One of the more intrinsic problems of air safety in Africa is the use of older planes, and the lack of proper maintenance and repairs on these planes that more times than not have duct tape used in some repairs. Air safety in Africa depends upon the flight path of the plane, and the training and efficiency of the air traffic controllers. Also, in Africa there is an abundance of birds, and they can bring a plane down, even well maintained and fairly new jets, as recently witnessed in the Hudson river Airbus A320 crash in New York city.
When airline deregulation came into the picture in Africa in the 1990’s, small airlines popped up, using extremely inexpensive aircraft with minimal maintenance and repair facilities. Suddenly, old, decommissioned aircraft from the Soviet Union were being leased or purchased, and flown without being inspected first. One of the more dangerous problems with deregulation, aside from the mechanical condition of the planes, was that the pilots rarely spoke English, which is the international language for air traffic controllers.
Flying in a country that is notorious for warlords and civil unrest, many aircraft fly around the more dangerous areas, but many also take their chances, in order to save on costly aviation fuel. When flying over areas that are under warlord control, many people will fire guns, grenade launchers and anti-aircraft missiles at any planes that cross over their territories. They then congregate on the flight’s crash site, and steal whatever may be needed at their camps, or could be traded or sold on the black market. People are checked to see where they come from, and many nationals from industrialized nations are kept for ransom demands.
One of the benefits of having money is the ability to fly on well maintained and fairly new aircraft, which can incrementally increase your safety. However, Africa has a great majority of poor people, many living in squalor, who would never be able to fly on a government regulated aircraft. This is where budget aircraft come into the picture for the poor travellers, and arriving safely at your destination is a crap shoot at best. Many of these aircraft do not even file flight routes with the major airports, making them dangers to other aircraft as well.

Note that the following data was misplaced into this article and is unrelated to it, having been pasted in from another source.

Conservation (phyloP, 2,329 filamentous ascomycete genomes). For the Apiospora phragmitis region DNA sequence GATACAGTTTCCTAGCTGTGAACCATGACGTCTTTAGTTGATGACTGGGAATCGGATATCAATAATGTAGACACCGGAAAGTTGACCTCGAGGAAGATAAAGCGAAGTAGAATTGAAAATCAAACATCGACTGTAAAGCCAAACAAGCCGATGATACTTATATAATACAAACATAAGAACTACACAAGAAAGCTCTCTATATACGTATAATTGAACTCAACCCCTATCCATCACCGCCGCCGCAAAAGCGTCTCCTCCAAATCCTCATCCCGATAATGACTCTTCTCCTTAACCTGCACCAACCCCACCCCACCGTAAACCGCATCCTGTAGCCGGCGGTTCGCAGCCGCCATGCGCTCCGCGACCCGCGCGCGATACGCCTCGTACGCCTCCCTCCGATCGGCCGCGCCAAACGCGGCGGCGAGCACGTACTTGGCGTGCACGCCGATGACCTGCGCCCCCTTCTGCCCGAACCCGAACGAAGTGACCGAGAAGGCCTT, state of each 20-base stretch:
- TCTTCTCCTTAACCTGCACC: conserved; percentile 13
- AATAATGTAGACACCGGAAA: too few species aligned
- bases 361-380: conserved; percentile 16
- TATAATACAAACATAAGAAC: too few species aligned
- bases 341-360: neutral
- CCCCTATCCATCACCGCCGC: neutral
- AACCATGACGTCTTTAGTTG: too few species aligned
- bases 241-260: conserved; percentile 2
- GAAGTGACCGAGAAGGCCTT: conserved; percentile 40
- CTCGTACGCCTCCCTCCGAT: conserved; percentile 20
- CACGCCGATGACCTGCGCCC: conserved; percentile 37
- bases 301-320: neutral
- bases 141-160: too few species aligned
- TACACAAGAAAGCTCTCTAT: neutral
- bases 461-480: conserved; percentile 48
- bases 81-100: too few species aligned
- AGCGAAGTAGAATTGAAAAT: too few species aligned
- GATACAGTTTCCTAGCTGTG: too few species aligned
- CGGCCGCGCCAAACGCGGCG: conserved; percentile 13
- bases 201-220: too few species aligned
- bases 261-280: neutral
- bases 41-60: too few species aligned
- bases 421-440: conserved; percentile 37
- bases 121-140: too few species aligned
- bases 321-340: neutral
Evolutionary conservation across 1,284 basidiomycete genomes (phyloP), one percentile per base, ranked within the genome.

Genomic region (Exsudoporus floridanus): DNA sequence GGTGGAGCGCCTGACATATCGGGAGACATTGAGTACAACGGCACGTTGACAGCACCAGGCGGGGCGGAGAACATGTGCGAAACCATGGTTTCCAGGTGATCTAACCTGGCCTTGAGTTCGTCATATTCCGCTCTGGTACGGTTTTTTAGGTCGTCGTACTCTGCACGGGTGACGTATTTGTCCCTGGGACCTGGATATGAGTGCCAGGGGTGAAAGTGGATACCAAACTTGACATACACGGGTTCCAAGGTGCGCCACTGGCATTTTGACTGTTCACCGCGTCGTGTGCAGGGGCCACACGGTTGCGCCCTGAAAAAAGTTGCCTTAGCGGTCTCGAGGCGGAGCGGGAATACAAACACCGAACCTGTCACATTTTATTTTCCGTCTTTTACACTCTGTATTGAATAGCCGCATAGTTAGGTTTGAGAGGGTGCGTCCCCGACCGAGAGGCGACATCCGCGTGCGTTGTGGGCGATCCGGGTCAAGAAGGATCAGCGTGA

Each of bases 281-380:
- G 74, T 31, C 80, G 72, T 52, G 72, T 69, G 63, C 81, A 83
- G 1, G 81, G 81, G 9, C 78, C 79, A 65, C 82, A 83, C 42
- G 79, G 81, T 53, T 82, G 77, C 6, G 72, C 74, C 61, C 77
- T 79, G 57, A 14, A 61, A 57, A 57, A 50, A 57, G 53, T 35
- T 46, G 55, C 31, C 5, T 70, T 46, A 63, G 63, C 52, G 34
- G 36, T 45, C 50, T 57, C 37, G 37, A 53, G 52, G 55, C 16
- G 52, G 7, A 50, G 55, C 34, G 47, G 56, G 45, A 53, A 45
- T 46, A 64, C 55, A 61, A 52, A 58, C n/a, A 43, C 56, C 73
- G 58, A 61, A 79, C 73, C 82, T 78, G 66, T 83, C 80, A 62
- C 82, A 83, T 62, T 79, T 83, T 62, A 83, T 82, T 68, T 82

Overcrowding is a major safety concern with flights that originate in Africa, and when the people on the flights start getting up and walking around, congregating in large groups on one side of the plane, the pilots have a lot more problems to deal with than an airplane that should not be in the skies in the first place. While talking of pilots, it would be nice if all of the pilots flying in Africa were tested annually, stayed awake and sober for the entire flight, and had their licenses in order.
When airlines sell standing only tickets to get more people on a plane, and sell tickets for animals as well, and have no seat belts for the people lucky enough to have a seat, it spells a recipe for disaster. Many of the aircraft crashes in Africa are blamed on overcrowding, weight shifting and pilot error. If the pilots are unlucky enough to survive the crash, they may even be jailed for life, or executed.
However, flying on major airlines that have good maintenance and safety records, like British Airways, American Airlines, Air Canada and others will greatly increase your safety. Knowing that the aircraft you are flying in has strict passenger number rules, as well as complete safety protocols, you can fly with confidence, but accidents do still happen. It’s just whether or not the aircraft you are flying on has a chance of making a perfect crash landing or not that makes this aspect more or less stressful.
Fly safely. Fly informed.